Under the new cooperation deal, the co-leaders of the Green Party are appointed to Ministerial positions on Climate Change and the prevention of family and sexual violence.

The Greens signed the cooperation agreement with the re-elected Labour Party government, led by Jacinda Ardern, on October 31.

Green Party of Aotearoa New Zealand co-leader James Shaw will continue as the Minister of Climate Change and serve as the Associate Minister for the Environment (Biodiversity). Meanwhile, Māori co-leader Marama Davidson will be appointed to the new position of Minister for the Prevention of Family and Sexual Violence. She will also serve as Associate Minister of Housing (Homelessness).

Cooperation between the Green Party of Aotearoa New Zealand and the centre-left Labour Party is not new. In October 2017, the Confidence and Supply Agreement between the two parties marked the first term of the Green Party in New Zealand government.

The Labour Party and Green Party together have gained about 57% of the vote in the election last month. However, the new arrangement is neither a coalition agreement nor another confidence and supply agreement.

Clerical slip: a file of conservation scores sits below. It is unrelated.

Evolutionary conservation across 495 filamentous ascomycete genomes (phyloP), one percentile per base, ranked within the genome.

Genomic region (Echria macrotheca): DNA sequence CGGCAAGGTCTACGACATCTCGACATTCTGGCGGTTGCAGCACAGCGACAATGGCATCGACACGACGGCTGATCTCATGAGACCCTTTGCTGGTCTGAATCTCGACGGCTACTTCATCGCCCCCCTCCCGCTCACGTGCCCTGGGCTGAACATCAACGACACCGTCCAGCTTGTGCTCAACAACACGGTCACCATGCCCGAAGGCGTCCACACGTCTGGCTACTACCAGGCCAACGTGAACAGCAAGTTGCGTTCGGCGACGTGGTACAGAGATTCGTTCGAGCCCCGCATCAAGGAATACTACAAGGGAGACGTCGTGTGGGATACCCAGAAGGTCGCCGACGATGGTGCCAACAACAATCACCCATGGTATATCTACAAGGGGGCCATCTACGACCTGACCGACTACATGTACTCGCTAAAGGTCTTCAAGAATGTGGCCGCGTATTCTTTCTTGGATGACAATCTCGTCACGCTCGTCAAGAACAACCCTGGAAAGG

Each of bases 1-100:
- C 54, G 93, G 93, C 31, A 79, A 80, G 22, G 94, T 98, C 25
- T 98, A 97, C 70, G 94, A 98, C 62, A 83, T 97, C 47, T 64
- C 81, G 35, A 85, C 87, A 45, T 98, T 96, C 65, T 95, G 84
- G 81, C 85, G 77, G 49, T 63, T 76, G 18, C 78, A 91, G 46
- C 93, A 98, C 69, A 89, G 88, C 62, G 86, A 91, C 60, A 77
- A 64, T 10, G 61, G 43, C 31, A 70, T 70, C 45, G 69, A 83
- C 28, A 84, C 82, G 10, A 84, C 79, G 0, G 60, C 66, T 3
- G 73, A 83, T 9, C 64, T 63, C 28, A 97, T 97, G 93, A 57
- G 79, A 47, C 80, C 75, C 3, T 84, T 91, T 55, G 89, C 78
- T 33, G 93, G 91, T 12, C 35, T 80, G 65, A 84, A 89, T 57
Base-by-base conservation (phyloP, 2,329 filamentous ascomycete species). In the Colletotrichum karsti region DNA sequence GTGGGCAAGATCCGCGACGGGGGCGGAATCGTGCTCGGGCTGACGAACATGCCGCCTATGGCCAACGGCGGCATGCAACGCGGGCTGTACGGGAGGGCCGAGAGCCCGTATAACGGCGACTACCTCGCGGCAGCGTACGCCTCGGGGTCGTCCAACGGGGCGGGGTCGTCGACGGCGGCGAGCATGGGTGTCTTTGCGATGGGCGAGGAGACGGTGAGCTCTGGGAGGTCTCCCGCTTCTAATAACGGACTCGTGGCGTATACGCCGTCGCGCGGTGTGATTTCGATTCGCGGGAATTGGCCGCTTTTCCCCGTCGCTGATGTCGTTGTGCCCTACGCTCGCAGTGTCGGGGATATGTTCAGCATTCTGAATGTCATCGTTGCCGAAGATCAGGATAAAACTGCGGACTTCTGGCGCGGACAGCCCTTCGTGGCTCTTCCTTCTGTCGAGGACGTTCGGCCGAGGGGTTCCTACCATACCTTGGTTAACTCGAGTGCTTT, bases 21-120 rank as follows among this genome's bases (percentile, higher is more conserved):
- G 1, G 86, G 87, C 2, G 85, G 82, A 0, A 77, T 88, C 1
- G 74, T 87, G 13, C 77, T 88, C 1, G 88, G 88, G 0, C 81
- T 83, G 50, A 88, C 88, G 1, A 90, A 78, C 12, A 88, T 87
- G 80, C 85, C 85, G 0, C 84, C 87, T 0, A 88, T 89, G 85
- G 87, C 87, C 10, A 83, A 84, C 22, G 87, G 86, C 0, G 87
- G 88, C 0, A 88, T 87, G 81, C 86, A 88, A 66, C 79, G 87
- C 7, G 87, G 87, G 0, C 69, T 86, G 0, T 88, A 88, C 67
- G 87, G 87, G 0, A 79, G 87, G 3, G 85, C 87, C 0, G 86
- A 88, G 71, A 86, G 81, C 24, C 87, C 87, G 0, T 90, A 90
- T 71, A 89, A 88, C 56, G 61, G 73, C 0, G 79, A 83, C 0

From a press release by the Green Party of Aotearoa New Zealand on October 31:

The Green Party will support the Labour Government on procedural motions in the House and at Select Committees.

The Green Party will determine its own position in relation to any policy or legislative matter not covered by the ministerial portfolios and areas of cooperation set out in this agreement.

https://www.greens.org.nz/labour_and_greens_to_have_cooperation_agreement

The agreement will allow increased cooperation on the Zero Carbon Act, a new Biodiversity Strategy, and attention to homelessness and youth wellbeing.

For more information:

https://www.theguardian.com/world/2020/nov/01/new-zealands-labour-and-greens-formally-sign-cooperation-deal

https://www.greens.org.nz/

Sarah Cui

Sarah Cui is in her fourth year of undergraduate studies in Environment, Resources and Sustainability at the University of Waterloo. Her background is intercultural, having grown up in both Ottawa and northwestern China. Her areas of interest include environmental politics, conservation and food sustainability. In her free time, Sarah enjoys connecting with friends, hiking, identifying plants and learning a new language.

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